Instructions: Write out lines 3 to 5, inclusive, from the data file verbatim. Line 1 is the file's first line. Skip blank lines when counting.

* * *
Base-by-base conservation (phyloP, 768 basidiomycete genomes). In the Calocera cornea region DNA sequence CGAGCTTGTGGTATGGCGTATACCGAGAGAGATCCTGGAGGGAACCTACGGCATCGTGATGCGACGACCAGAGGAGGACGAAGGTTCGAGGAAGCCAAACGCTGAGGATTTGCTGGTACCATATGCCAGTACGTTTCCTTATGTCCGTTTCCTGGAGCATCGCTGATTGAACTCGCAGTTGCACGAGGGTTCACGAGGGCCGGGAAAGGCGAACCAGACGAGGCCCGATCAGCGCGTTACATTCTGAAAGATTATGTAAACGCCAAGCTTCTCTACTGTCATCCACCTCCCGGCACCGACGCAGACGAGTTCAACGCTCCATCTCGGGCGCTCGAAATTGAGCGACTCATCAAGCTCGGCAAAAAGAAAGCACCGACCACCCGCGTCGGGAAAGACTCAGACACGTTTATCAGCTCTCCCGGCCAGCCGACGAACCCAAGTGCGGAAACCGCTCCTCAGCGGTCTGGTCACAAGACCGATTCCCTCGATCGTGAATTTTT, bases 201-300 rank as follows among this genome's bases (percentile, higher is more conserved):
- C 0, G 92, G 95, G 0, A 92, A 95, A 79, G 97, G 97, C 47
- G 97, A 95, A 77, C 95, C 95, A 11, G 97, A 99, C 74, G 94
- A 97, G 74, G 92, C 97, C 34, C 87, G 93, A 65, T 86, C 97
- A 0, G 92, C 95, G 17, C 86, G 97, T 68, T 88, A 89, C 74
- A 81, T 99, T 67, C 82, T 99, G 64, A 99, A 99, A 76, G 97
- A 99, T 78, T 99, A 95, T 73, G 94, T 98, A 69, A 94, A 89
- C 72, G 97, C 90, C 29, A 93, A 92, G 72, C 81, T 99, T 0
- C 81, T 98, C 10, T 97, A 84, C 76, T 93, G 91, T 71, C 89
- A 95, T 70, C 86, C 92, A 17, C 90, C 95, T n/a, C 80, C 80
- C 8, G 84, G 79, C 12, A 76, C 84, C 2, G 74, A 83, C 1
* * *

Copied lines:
- G 97, A 95, A 77, C 95, C 95, A 11, G 97, A 99, C 74, G 94
- A 97, G 74, G 92, C 97, C 34, C 87, G 93, A 65, T 86, C 97
- A 0, G 92, C 95, G 17, C 86, G 97, T 68, T 88, A 89, C 74